A Threshold-Based Analysis of Bipartisanship in Crime and Law Legislation in the United States Senate (1989-2018)




Burniston, Mary Margaret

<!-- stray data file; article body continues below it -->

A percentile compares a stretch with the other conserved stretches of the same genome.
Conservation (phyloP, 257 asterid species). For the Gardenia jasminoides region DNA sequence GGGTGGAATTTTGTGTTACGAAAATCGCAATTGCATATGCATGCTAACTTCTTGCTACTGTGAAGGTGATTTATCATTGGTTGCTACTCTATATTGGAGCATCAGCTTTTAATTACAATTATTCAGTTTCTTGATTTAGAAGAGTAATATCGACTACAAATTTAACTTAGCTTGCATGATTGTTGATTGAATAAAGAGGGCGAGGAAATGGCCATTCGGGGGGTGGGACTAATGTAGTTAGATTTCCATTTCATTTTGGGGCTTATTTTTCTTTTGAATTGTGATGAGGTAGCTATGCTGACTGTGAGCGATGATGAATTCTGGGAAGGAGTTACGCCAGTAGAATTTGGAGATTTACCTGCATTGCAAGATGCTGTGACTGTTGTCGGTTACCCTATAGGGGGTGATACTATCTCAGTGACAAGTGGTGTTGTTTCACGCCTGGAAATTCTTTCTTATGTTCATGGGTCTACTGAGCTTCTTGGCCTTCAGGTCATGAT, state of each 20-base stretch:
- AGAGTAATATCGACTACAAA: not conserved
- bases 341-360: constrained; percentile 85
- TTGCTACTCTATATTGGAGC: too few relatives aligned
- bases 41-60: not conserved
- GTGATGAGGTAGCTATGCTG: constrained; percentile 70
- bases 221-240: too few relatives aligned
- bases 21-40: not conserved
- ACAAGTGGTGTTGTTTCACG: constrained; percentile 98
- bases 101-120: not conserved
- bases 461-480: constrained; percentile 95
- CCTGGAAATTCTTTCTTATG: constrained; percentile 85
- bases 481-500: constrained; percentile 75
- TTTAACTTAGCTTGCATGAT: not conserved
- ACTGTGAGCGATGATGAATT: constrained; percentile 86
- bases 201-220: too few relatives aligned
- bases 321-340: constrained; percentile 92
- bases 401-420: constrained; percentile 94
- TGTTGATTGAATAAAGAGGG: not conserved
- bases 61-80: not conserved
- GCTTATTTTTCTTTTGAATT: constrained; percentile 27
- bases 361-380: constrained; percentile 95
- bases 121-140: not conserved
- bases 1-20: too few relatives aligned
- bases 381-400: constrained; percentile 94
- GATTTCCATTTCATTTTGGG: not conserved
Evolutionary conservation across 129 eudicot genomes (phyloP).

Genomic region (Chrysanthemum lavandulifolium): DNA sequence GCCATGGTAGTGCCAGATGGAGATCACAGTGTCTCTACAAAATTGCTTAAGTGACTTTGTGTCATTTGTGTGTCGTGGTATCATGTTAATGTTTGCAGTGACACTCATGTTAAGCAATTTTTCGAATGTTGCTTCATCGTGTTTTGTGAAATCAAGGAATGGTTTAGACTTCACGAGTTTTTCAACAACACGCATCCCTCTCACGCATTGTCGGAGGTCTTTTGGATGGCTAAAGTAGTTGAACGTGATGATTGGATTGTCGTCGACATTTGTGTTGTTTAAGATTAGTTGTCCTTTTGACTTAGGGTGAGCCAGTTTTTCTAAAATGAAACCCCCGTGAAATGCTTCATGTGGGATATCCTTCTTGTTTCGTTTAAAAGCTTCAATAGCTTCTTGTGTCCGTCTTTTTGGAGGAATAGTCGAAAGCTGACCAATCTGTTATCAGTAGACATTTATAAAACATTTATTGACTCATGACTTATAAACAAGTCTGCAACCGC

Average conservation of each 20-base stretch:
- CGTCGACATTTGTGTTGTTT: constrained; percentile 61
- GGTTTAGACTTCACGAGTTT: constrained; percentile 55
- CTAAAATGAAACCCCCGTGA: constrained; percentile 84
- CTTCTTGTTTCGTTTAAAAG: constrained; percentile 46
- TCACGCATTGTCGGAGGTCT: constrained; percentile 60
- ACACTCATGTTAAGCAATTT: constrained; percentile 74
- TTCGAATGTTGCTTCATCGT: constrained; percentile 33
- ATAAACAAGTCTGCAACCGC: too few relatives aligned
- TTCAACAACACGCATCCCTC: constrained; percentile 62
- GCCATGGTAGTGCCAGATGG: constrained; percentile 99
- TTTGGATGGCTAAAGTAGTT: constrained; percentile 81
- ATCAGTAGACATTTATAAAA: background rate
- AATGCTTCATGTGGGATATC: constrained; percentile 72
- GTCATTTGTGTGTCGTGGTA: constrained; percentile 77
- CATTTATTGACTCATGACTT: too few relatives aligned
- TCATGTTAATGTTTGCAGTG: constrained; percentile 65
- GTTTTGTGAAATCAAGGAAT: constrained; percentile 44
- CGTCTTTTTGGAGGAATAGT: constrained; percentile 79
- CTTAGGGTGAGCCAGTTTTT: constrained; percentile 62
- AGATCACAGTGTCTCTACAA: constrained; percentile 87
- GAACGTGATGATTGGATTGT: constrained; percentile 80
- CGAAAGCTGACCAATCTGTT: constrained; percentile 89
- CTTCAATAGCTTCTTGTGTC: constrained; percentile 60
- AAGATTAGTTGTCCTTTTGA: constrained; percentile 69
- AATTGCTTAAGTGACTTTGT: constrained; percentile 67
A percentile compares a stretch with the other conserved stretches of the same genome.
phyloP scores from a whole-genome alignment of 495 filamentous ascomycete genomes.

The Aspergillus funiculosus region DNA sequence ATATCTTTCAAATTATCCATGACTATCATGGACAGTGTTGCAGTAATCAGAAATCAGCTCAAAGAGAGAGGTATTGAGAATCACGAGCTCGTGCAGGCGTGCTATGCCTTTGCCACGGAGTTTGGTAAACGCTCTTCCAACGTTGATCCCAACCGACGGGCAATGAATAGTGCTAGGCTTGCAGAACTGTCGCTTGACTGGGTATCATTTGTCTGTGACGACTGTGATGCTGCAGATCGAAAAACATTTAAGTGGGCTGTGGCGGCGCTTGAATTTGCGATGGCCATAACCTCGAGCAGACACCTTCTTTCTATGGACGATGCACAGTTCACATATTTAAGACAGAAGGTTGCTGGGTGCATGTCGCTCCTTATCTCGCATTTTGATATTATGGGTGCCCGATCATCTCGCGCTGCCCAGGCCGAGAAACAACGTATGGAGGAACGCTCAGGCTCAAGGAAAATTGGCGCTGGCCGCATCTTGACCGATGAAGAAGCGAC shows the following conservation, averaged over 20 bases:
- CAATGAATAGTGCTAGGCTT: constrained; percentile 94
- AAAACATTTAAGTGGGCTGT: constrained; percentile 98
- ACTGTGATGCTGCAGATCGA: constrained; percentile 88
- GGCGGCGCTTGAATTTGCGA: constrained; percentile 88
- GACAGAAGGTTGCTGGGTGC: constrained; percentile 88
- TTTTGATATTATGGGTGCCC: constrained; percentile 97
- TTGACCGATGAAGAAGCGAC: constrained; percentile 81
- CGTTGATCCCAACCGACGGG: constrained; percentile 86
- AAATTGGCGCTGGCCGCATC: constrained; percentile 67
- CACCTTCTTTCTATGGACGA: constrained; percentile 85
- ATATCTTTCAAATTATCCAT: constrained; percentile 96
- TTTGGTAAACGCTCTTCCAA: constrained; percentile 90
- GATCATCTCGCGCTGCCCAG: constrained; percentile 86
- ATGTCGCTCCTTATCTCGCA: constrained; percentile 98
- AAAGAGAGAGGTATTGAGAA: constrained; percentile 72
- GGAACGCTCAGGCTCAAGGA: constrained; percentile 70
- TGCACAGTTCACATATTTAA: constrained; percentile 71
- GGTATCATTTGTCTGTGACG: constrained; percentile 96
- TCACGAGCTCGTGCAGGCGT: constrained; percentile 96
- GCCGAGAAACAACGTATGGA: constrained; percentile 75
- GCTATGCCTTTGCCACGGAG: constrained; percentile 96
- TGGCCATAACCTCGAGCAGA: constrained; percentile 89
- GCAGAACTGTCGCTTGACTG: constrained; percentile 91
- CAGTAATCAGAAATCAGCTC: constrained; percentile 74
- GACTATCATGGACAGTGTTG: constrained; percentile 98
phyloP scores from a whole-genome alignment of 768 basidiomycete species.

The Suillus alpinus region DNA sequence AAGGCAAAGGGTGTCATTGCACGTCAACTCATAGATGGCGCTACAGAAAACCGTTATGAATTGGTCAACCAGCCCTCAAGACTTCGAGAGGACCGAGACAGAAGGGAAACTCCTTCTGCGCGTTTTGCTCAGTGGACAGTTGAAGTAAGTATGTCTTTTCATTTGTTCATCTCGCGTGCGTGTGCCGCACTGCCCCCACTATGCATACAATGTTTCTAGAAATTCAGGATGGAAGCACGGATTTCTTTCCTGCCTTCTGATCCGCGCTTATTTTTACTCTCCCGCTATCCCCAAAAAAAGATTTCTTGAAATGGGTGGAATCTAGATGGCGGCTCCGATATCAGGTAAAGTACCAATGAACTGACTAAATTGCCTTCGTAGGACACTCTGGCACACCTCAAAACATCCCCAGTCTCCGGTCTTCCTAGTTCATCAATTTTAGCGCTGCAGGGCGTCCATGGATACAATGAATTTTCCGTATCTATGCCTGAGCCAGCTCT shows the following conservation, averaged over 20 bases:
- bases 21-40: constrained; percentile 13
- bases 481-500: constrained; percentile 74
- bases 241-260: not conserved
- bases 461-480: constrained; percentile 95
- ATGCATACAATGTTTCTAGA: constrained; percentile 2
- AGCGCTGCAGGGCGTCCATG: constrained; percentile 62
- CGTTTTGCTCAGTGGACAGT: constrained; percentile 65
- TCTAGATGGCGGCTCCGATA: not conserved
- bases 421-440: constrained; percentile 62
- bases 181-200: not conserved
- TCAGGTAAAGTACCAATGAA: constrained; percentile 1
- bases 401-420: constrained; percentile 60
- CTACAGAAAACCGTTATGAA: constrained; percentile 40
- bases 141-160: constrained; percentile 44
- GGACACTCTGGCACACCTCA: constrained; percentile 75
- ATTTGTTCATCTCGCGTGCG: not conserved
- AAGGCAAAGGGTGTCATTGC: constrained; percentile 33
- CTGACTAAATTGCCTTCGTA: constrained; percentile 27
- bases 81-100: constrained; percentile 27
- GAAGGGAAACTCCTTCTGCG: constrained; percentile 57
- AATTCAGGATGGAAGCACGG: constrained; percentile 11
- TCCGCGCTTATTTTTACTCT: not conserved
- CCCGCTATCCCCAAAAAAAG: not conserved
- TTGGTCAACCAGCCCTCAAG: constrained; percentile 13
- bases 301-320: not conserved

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As affective polarization rises in the United States, much scholarly work is devoted to gridlock and hyper-partisanship. In this thesis, I examine whether the issue of crime and law legislation has been impacted by rising polarization, or if it has been able to maintain a degree of bipartisanship. With the use of data on 432 crime and law bills considered from 1989 to 2018, I analyze the concept of issue ownership over crime and law legislation, create 18 different subcategories within the crime and law category, and conduct four network analyses which examine the role of thresholds in facilitating bipartisan collaboration. In doing so, I create several new variables, including Cosponsorship Partisan Difference (CPD) and Sponsorship Partisan Difference (SPD) in order to conceptualize degrees of hyper-partisanship and bipartisanship. I make several key findings, including that CPD is a critical factor which sets apart the most successful sessions and bills, and that individual senators skilled in bipartisan collaboration serve as crucial actors in the most successful session networks.



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